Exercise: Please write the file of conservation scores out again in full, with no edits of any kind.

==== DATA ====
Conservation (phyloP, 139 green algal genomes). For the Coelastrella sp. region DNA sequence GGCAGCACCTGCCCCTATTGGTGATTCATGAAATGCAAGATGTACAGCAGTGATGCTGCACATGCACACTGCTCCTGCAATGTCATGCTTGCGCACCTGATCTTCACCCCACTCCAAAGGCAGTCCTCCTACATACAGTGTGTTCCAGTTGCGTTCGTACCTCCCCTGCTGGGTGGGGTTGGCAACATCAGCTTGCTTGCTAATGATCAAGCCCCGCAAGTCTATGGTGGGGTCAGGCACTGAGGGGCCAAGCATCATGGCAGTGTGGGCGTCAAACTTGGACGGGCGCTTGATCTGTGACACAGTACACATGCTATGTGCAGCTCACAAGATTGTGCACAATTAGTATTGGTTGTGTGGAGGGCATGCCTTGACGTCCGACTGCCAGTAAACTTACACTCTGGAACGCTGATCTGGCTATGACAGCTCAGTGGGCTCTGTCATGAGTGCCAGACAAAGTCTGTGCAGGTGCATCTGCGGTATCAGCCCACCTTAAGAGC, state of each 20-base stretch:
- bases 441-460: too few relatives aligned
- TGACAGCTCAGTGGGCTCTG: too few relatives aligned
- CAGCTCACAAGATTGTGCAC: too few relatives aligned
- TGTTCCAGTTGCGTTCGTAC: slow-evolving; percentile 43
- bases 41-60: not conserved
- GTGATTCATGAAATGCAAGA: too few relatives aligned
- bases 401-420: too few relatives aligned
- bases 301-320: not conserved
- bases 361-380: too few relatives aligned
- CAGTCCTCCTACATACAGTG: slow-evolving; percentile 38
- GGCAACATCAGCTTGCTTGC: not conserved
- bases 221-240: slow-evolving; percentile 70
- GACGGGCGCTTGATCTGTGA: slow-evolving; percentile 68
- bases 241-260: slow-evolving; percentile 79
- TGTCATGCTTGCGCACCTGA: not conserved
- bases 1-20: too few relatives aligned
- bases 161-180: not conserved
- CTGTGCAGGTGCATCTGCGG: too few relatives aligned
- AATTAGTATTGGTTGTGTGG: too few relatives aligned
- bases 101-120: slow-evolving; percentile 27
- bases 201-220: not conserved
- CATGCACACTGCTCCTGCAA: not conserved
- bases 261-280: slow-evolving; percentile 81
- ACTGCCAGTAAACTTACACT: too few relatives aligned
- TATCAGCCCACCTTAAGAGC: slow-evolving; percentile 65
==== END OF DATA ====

Conservation (phyloP, 139 green algal genomes). For the Coelastrella sp. region DNA sequence GGCAGCACCTGCCCCTATTGGTGATTCATGAAATGCAAGATGTACAGCAGTGATGCTGCACATGCACACTGCTCCTGCAATGTCATGCTTGCGCACCTGATCTTCACCCCACTCCAAAGGCAGTCCTCCTACATACAGTGTGTTCCAGTTGCGTTCGTACCTCCCCTGCTGGGTGGGGTTGGCAACATCAGCTTGCTTGCTAATGATCAAGCCCCGCAAGTCTATGGTGGGGTCAGGCACTGAGGGGCCAAGCATCATGGCAGTGTGGGCGTCAAACTTGGACGGGCGCTTGATCTGTGACACAGTACACATGCTATGTGCAGCTCACAAGATTGTGCACAATTAGTATTGGTTGTGTGGAGGGCATGCCTTGACGTCCGACTGCCAGTAAACTTACACTCTGGAACGCTGATCTGGCTATGACAGCTCAGTGGGCTCTGTCATGAGTGCCAGACAAAGTCTGTGCAGGTGCATCTGCGGTATCAGCCCACCTTAAGAGC, state of each 20-base stretch:
- bases 441-460: too few relatives aligned
- TGACAGCTCAGTGGGCTCTG: too few relatives aligned
- CAGCTCACAAGATTGTGCAC: too few relatives aligned
- TGTTCCAGTTGCGTTCGTAC: slow-evolving; percentile 43
- bases 41-60: not conserved
- GTGATTCATGAAATGCAAGA: too few relatives aligned
- bases 401-420: too few relatives aligned
- bases 301-320: not conserved
- bases 361-380: too few relatives aligned
- CAGTCCTCCTACATACAGTG: slow-evolving; percentile 38
- GGCAACATCAGCTTGCTTGC: not conserved
- bases 221-240: slow-evolving; percentile 70
- GACGGGCGCTTGATCTGTGA: slow-evolving; percentile 68
- bases 241-260: slow-evolving; percentile 79
- TGTCATGCTTGCGCACCTGA: not conserved
- bases 1-20: too few relatives aligned
- bases 161-180: not conserved
- CTGTGCAGGTGCATCTGCGG: too few relatives aligned
- AATTAGTATTGGTTGTGTGG: too few relatives aligned
- bases 101-120: slow-evolving; percentile 27
- bases 201-220: not conserved
- CATGCACACTGCTCCTGCAA: not conserved
- bases 261-280: slow-evolving; percentile 81
- ACTGCCAGTAAACTTACACT: too few relatives aligned
- TATCAGCCCACCTTAAGAGC: slow-evolving; percentile 65